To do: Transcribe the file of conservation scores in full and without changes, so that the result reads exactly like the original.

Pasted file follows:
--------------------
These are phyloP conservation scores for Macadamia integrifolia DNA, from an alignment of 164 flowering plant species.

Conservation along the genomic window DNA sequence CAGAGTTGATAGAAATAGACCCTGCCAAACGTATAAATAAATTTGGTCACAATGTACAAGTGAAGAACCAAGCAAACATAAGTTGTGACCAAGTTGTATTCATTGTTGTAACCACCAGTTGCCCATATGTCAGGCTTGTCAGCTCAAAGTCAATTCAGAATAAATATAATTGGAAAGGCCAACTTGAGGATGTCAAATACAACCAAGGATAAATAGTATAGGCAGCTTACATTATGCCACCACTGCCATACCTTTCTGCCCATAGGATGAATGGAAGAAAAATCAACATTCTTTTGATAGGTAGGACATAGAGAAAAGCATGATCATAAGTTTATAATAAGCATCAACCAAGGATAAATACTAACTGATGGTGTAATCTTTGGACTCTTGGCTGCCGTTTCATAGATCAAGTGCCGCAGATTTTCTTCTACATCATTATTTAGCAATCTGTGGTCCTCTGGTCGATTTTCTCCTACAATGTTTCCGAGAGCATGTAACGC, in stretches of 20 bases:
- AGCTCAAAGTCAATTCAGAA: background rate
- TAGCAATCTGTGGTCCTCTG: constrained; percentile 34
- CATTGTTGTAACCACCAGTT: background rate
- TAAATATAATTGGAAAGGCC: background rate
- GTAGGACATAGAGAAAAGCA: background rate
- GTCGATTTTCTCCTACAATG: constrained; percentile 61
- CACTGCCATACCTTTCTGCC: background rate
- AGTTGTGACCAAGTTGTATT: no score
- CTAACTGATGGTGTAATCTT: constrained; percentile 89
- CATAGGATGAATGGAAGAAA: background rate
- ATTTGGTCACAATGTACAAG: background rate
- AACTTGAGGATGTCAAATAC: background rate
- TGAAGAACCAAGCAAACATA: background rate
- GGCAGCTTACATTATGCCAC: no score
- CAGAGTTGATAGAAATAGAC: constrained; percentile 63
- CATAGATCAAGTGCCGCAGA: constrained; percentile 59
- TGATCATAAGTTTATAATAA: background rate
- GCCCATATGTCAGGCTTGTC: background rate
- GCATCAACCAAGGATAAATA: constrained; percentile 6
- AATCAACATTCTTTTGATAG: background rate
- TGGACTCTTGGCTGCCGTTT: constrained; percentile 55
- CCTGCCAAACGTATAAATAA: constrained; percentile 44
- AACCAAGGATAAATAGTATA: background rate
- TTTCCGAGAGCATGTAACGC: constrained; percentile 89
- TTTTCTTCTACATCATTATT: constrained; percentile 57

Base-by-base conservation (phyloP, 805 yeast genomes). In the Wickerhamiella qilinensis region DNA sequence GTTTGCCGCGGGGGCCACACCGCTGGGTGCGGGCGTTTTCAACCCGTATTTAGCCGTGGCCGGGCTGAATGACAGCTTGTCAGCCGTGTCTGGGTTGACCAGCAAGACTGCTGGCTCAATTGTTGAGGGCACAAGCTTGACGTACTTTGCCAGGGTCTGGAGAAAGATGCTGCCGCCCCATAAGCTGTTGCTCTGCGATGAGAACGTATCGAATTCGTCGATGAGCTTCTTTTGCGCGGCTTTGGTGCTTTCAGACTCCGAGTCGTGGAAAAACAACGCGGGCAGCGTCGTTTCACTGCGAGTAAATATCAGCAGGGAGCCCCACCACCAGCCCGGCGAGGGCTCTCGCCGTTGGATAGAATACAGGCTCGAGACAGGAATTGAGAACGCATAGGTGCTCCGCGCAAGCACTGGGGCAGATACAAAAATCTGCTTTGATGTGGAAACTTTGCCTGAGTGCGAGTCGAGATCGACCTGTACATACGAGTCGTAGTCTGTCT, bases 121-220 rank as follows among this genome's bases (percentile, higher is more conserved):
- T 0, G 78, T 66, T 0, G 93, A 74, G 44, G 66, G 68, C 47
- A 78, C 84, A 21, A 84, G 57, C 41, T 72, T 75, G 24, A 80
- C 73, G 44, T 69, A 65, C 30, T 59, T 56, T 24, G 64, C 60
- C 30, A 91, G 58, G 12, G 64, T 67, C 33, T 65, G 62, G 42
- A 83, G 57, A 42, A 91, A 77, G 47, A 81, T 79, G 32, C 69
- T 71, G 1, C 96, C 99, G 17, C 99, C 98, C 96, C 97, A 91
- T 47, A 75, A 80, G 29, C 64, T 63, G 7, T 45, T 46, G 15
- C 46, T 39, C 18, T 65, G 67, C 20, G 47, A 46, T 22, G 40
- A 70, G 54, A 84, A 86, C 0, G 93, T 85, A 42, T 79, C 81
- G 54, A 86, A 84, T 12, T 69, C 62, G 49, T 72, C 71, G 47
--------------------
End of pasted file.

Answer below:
These are phyloP conservation scores for Macadamia integrifolia DNA, from an alignment of 164 flowering plant species.

Conservation along the genomic window DNA sequence CAGAGTTGATAGAAATAGACCCTGCCAAACGTATAAATAAATTTGGTCACAATGTACAAGTGAAGAACCAAGCAAACATAAGTTGTGACCAAGTTGTATTCATTGTTGTAACCACCAGTTGCCCATATGTCAGGCTTGTCAGCTCAAAGTCAATTCAGAATAAATATAATTGGAAAGGCCAACTTGAGGATGTCAAATACAACCAAGGATAAATAGTATAGGCAGCTTACATTATGCCACCACTGCCATACCTTTCTGCCCATAGGATGAATGGAAGAAAAATCAACATTCTTTTGATAGGTAGGACATAGAGAAAAGCATGATCATAAGTTTATAATAAGCATCAACCAAGGATAAATACTAACTGATGGTGTAATCTTTGGACTCTTGGCTGCCGTTTCATAGATCAAGTGCCGCAGATTTTCTTCTACATCATTATTTAGCAATCTGTGGTCCTCTGGTCGATTTTCTCCTACAATGTTTCCGAGAGCATGTAACGC, in stretches of 20 bases:
- AGCTCAAAGTCAATTCAGAA: background rate
- TAGCAATCTGTGGTCCTCTG: constrained; percentile 34
- CATTGTTGTAACCACCAGTT: background rate
- TAAATATAATTGGAAAGGCC: background rate
- GTAGGACATAGAGAAAAGCA: background rate
- GTCGATTTTCTCCTACAATG: constrained; percentile 61
- CACTGCCATACCTTTCTGCC: background rate
- AGTTGTGACCAAGTTGTATT: no score
- CTAACTGATGGTGTAATCTT: constrained; percentile 89
- CATAGGATGAATGGAAGAAA: background rate
- ATTTGGTCACAATGTACAAG: background rate
- AACTTGAGGATGTCAAATAC: background rate
- TGAAGAACCAAGCAAACATA: background rate
- GGCAGCTTACATTATGCCAC: no score
- CAGAGTTGATAGAAATAGAC: constrained; percentile 63
- CATAGATCAAGTGCCGCAGA: constrained; percentile 59
- TGATCATAAGTTTATAATAA: background rate
- GCCCATATGTCAGGCTTGTC: background rate
- GCATCAACCAAGGATAAATA: constrained; percentile 6
- AATCAACATTCTTTTGATAG: background rate
- TGGACTCTTGGCTGCCGTTT: constrained; percentile 55
- CCTGCCAAACGTATAAATAA: constrained; percentile 44
- AACCAAGGATAAATAGTATA: background rate
- TTTCCGAGAGCATGTAACGC: constrained; percentile 89
- TTTTCTTCTACATCATTATT: constrained; percentile 57

Base-by-base conservation (phyloP, 805 yeast genomes). In the Wickerhamiella qilinensis region DNA sequence GTTTGCCGCGGGGGCCACACCGCTGGGTGCGGGCGTTTTCAACCCGTATTTAGCCGTGGCCGGGCTGAATGACAGCTTGTCAGCCGTGTCTGGGTTGACCAGCAAGACTGCTGGCTCAATTGTTGAGGGCACAAGCTTGACGTACTTTGCCAGGGTCTGGAGAAAGATGCTGCCGCCCCATAAGCTGTTGCTCTGCGATGAGAACGTATCGAATTCGTCGATGAGCTTCTTTTGCGCGGCTTTGGTGCTTTCAGACTCCGAGTCGTGGAAAAACAACGCGGGCAGCGTCGTTTCACTGCGAGTAAATATCAGCAGGGAGCCCCACCACCAGCCCGGCGAGGGCTCTCGCCGTTGGATAGAATACAGGCTCGAGACAGGAATTGAGAACGCATAGGTGCTCCGCGCAAGCACTGGGGCAGATACAAAAATCTGCTTTGATGTGGAAACTTTGCCTGAGTGCGAGTCGAGATCGACCTGTACATACGAGTCGTAGTCTGTCT, bases 121-220 rank as follows among this genome's bases (percentile, higher is more conserved):
- T 0, G 78, T 66, T 0, G 93, A 74, G 44, G 66, G 68, C 47
- A 78, C 84, A 21, A 84, G 57, C 41, T 72, T 75, G 24, A 80
- C 73, G 44, T 69, A 65, C 30, T 59, T 56, T 24, G 64, C 60
- C 30, A 91, G 58, G 12, G 64, T 67, C 33, T 65, G 62, G 42
- A 83, G 57, A 42, A 91, A 77, G 47, A 81, T 79, G 32, C 69
- T 71, G 1, C 96, C 99, G 17, C 99, C 98, C 96, C 97, A 91
- T 47, A 75, A 80, G 29, C 64, T 63, G 7, T 45, T 46, G 15
- C 46, T 39, C 18, T 65, G 67, C 20, G 47, A 46, T 22, G 40
- A 70, G 54, A 84, A 86, C 0, G 93, T 85, A 42, T 79, C 81
- G 54, A 86, A 84, T 12, T 69, C 62, G 49, T 72, C 71, G 47